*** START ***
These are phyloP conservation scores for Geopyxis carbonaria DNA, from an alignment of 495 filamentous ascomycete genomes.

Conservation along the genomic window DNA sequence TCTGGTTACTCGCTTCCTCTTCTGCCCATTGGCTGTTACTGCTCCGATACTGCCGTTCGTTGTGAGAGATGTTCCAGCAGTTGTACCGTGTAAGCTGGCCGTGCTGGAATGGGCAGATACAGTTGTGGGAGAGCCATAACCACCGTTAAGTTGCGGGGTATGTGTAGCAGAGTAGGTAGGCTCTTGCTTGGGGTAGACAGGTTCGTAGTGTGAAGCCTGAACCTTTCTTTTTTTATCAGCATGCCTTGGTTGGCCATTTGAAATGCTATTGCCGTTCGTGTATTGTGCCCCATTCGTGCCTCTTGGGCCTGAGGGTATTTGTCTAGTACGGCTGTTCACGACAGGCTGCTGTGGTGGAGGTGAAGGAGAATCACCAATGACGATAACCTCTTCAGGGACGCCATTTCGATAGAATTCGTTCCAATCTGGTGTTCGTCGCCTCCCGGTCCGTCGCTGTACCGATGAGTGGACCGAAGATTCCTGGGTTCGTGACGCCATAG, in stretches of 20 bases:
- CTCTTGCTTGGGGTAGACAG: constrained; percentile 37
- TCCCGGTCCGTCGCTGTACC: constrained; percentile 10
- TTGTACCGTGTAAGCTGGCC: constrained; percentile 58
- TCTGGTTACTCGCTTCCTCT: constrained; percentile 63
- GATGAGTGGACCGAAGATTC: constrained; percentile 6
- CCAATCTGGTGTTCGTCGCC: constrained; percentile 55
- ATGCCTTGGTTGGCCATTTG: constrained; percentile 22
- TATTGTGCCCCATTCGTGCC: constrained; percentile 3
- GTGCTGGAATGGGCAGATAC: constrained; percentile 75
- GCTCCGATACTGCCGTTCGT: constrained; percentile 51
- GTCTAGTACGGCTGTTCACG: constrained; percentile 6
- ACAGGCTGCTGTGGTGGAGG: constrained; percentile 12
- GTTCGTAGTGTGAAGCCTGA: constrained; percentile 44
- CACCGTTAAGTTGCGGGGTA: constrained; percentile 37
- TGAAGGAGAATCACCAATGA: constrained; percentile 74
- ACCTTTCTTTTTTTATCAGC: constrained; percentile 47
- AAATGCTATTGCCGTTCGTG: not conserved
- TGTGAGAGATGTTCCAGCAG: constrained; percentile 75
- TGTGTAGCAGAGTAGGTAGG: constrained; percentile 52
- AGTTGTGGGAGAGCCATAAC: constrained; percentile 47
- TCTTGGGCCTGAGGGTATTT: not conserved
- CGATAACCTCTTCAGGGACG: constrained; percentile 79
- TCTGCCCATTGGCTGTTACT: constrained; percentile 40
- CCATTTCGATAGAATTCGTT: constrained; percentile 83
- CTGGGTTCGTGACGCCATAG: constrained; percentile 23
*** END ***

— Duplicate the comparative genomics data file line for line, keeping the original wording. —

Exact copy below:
These are phyloP conservation scores for Geopyxis carbonaria DNA, from an alignment of 495 filamentous ascomycete genomes.

Conservation along the genomic window DNA sequence TCTGGTTACTCGCTTCCTCTTCTGCCCATTGGCTGTTACTGCTCCGATACTGCCGTTCGTTGTGAGAGATGTTCCAGCAGTTGTACCGTGTAAGCTGGCCGTGCTGGAATGGGCAGATACAGTTGTGGGAGAGCCATAACCACCGTTAAGTTGCGGGGTATGTGTAGCAGAGTAGGTAGGCTCTTGCTTGGGGTAGACAGGTTCGTAGTGTGAAGCCTGAACCTTTCTTTTTTTATCAGCATGCCTTGGTTGGCCATTTGAAATGCTATTGCCGTTCGTGTATTGTGCCCCATTCGTGCCTCTTGGGCCTGAGGGTATTTGTCTAGTACGGCTGTTCACGACAGGCTGCTGTGGTGGAGGTGAAGGAGAATCACCAATGACGATAACCTCTTCAGGGACGCCATTTCGATAGAATTCGTTCCAATCTGGTGTTCGTCGCCTCCCGGTCCGTCGCTGTACCGATGAGTGGACCGAAGATTCCTGGGTTCGTGACGCCATAG, in stretches of 20 bases:
- CTCTTGCTTGGGGTAGACAG: constrained; percentile 37
- TCCCGGTCCGTCGCTGTACC: constrained; percentile 10
- TTGTACCGTGTAAGCTGGCC: constrained; percentile 58
- TCTGGTTACTCGCTTCCTCT: constrained; percentile 63
- GATGAGTGGACCGAAGATTC: constrained; percentile 6
- CCAATCTGGTGTTCGTCGCC: constrained; percentile 55
- ATGCCTTGGTTGGCCATTTG: constrained; percentile 22
- TATTGTGCCCCATTCGTGCC: constrained; percentile 3
- GTGCTGGAATGGGCAGATAC: constrained; percentile 75
- GCTCCGATACTGCCGTTCGT: constrained; percentile 51
- GTCTAGTACGGCTGTTCACG: constrained; percentile 6
- ACAGGCTGCTGTGGTGGAGG: constrained; percentile 12
- GTTCGTAGTGTGAAGCCTGA: constrained; percentile 44
- CACCGTTAAGTTGCGGGGTA: constrained; percentile 37
- TGAAGGAGAATCACCAATGA: constrained; percentile 74
- ACCTTTCTTTTTTTATCAGC: constrained; percentile 47
- AAATGCTATTGCCGTTCGTG: not conserved
- TGTGAGAGATGTTCCAGCAG: constrained; percentile 75
- TGTGTAGCAGAGTAGGTAGG: constrained; percentile 52
- AGTTGTGGGAGAGCCATAAC: constrained; percentile 47
- TCTTGGGCCTGAGGGTATTT: not conserved
- CGATAACCTCTTCAGGGACG: constrained; percentile 79
- TCTGCCCATTGGCTGTTACT: constrained; percentile 40
- CCATTTCGATAGAATTCGTT: constrained; percentile 83
- CTGGGTTCGTGACGCCATAG: constrained; percentile 23